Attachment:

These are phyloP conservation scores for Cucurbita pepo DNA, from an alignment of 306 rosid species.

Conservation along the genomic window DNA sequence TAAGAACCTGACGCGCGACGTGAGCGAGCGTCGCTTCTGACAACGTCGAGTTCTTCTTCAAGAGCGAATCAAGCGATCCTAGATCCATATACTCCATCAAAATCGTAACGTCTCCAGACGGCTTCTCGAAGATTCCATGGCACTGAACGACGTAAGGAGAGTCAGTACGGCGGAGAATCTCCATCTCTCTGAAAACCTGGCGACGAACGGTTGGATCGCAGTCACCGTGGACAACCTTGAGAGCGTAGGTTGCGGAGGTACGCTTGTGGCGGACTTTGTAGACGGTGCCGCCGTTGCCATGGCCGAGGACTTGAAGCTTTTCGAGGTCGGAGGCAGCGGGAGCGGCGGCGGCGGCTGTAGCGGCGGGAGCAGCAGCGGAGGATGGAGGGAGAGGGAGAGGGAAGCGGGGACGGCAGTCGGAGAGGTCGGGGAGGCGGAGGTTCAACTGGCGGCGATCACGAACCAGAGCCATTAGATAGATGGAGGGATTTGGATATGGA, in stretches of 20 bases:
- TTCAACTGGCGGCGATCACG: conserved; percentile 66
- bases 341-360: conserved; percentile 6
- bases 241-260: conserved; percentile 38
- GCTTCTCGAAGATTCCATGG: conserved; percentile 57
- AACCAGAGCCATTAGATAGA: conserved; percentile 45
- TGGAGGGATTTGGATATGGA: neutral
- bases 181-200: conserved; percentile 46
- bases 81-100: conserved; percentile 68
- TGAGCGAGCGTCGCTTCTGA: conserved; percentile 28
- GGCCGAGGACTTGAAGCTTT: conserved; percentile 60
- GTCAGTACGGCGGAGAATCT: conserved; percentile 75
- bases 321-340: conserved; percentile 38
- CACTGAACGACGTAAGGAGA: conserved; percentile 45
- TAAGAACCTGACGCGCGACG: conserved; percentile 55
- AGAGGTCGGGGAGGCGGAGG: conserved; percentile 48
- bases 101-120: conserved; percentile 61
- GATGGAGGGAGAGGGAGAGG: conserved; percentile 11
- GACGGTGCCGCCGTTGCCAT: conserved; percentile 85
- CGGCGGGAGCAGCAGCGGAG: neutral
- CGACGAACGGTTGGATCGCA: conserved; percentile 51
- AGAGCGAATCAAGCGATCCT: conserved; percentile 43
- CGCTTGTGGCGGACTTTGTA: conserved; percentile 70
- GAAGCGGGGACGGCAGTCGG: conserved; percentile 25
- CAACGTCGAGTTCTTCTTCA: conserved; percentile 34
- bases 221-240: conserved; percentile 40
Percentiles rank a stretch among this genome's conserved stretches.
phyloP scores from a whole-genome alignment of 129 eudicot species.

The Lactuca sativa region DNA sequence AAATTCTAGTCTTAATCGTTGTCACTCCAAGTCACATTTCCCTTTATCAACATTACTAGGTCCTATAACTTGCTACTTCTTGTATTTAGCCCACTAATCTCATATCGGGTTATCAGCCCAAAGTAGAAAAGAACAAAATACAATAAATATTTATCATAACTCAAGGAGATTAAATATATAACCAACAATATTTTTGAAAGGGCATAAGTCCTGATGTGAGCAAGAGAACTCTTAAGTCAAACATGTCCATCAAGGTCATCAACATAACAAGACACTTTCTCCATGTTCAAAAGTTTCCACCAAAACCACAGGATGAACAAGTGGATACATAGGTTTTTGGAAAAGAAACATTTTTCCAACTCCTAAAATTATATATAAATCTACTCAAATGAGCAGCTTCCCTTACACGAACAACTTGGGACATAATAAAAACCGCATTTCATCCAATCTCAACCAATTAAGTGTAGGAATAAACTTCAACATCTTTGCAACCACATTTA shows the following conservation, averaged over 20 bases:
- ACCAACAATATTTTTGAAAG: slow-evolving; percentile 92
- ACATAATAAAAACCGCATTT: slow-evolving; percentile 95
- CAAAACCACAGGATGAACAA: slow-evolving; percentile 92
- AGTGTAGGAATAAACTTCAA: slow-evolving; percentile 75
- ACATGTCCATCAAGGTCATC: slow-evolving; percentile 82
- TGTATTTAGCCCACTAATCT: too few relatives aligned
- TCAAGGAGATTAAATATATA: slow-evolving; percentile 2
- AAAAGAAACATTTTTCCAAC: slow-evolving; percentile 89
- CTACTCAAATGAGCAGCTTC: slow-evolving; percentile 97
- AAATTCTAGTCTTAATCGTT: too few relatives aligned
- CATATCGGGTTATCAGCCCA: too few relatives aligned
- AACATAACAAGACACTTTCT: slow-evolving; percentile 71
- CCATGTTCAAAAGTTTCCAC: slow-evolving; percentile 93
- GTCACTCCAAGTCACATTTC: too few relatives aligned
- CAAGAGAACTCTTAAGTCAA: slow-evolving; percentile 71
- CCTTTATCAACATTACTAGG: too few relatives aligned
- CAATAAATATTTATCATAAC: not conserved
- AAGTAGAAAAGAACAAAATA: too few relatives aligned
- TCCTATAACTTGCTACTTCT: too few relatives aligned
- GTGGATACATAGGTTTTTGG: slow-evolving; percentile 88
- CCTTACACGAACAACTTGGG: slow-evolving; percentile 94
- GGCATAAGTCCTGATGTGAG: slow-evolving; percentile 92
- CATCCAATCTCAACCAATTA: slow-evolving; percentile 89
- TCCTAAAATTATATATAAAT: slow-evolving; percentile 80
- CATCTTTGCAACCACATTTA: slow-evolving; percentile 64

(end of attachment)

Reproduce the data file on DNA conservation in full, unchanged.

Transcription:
These are phyloP conservation scores for Cucurbita pepo DNA, from an alignment of 306 rosid species.

Conservation along the genomic window DNA sequence TAAGAACCTGACGCGCGACGTGAGCGAGCGTCGCTTCTGACAACGTCGAGTTCTTCTTCAAGAGCGAATCAAGCGATCCTAGATCCATATACTCCATCAAAATCGTAACGTCTCCAGACGGCTTCTCGAAGATTCCATGGCACTGAACGACGTAAGGAGAGTCAGTACGGCGGAGAATCTCCATCTCTCTGAAAACCTGGCGACGAACGGTTGGATCGCAGTCACCGTGGACAACCTTGAGAGCGTAGGTTGCGGAGGTACGCTTGTGGCGGACTTTGTAGACGGTGCCGCCGTTGCCATGGCCGAGGACTTGAAGCTTTTCGAGGTCGGAGGCAGCGGGAGCGGCGGCGGCGGCTGTAGCGGCGGGAGCAGCAGCGGAGGATGGAGGGAGAGGGAGAGGGAAGCGGGGACGGCAGTCGGAGAGGTCGGGGAGGCGGAGGTTCAACTGGCGGCGATCACGAACCAGAGCCATTAGATAGATGGAGGGATTTGGATATGGA, in stretches of 20 bases:
- TTCAACTGGCGGCGATCACG: conserved; percentile 66
- bases 341-360: conserved; percentile 6
- bases 241-260: conserved; percentile 38
- GCTTCTCGAAGATTCCATGG: conserved; percentile 57
- AACCAGAGCCATTAGATAGA: conserved; percentile 45
- TGGAGGGATTTGGATATGGA: neutral
- bases 181-200: conserved; percentile 46
- bases 81-100: conserved; percentile 68
- TGAGCGAGCGTCGCTTCTGA: conserved; percentile 28
- GGCCGAGGACTTGAAGCTTT: conserved; percentile 60
- GTCAGTACGGCGGAGAATCT: conserved; percentile 75
- bases 321-340: conserved; percentile 38
- CACTGAACGACGTAAGGAGA: conserved; percentile 45
- TAAGAACCTGACGCGCGACG: conserved; percentile 55
- AGAGGTCGGGGAGGCGGAGG: conserved; percentile 48
- bases 101-120: conserved; percentile 61
- GATGGAGGGAGAGGGAGAGG: conserved; percentile 11
- GACGGTGCCGCCGTTGCCAT: conserved; percentile 85
- CGGCGGGAGCAGCAGCGGAG: neutral
- CGACGAACGGTTGGATCGCA: conserved; percentile 51
- AGAGCGAATCAAGCGATCCT: conserved; percentile 43
- CGCTTGTGGCGGACTTTGTA: conserved; percentile 70
- GAAGCGGGGACGGCAGTCGG: conserved; percentile 25
- CAACGTCGAGTTCTTCTTCA: conserved; percentile 34
- bases 221-240: conserved; percentile 40
Percentiles rank a stretch among this genome's conserved stretches.
phyloP scores from a whole-genome alignment of 129 eudicot species.

The Lactuca sativa region DNA sequence AAATTCTAGTCTTAATCGTTGTCACTCCAAGTCACATTTCCCTTTATCAACATTACTAGGTCCTATAACTTGCTACTTCTTGTATTTAGCCCACTAATCTCATATCGGGTTATCAGCCCAAAGTAGAAAAGAACAAAATACAATAAATATTTATCATAACTCAAGGAGATTAAATATATAACCAACAATATTTTTGAAAGGGCATAAGTCCTGATGTGAGCAAGAGAACTCTTAAGTCAAACATGTCCATCAAGGTCATCAACATAACAAGACACTTTCTCCATGTTCAAAAGTTTCCACCAAAACCACAGGATGAACAAGTGGATACATAGGTTTTTGGAAAAGAAACATTTTTCCAACTCCTAAAATTATATATAAATCTACTCAAATGAGCAGCTTCCCTTACACGAACAACTTGGGACATAATAAAAACCGCATTTCATCCAATCTCAACCAATTAAGTGTAGGAATAAACTTCAACATCTTTGCAACCACATTTA shows the following conservation, averaged over 20 bases:
- ACCAACAATATTTTTGAAAG: slow-evolving; percentile 92
- ACATAATAAAAACCGCATTT: slow-evolving; percentile 95
- CAAAACCACAGGATGAACAA: slow-evolving; percentile 92
- AGTGTAGGAATAAACTTCAA: slow-evolving; percentile 75
- ACATGTCCATCAAGGTCATC: slow-evolving; percentile 82
- TGTATTTAGCCCACTAATCT: too few relatives aligned
- TCAAGGAGATTAAATATATA: slow-evolving; percentile 2
- AAAAGAAACATTTTTCCAAC: slow-evolving; percentile 89
- CTACTCAAATGAGCAGCTTC: slow-evolving; percentile 97
- AAATTCTAGTCTTAATCGTT: too few relatives aligned
- CATATCGGGTTATCAGCCCA: too few relatives aligned
- AACATAACAAGACACTTTCT: slow-evolving; percentile 71
- CCATGTTCAAAAGTTTCCAC: slow-evolving; percentile 93
- GTCACTCCAAGTCACATTTC: too few relatives aligned
- CAAGAGAACTCTTAAGTCAA: slow-evolving; percentile 71
- CCTTTATCAACATTACTAGG: too few relatives aligned
- CAATAAATATTTATCATAAC: not conserved
- AAGTAGAAAAGAACAAAATA: too few relatives aligned
- TCCTATAACTTGCTACTTCT: too few relatives aligned
- GTGGATACATAGGTTTTTGG: slow-evolving; percentile 88
- CCTTACACGAACAACTTGGG: slow-evolving; percentile 94
- GGCATAAGTCCTGATGTGAG: slow-evolving; percentile 92
- CATCCAATCTCAACCAATTA: slow-evolving; percentile 89
- TCCTAAAATTATATATAAAT: slow-evolving; percentile 80
- CATCTTTGCAACCACATTTA: slow-evolving; percentile 64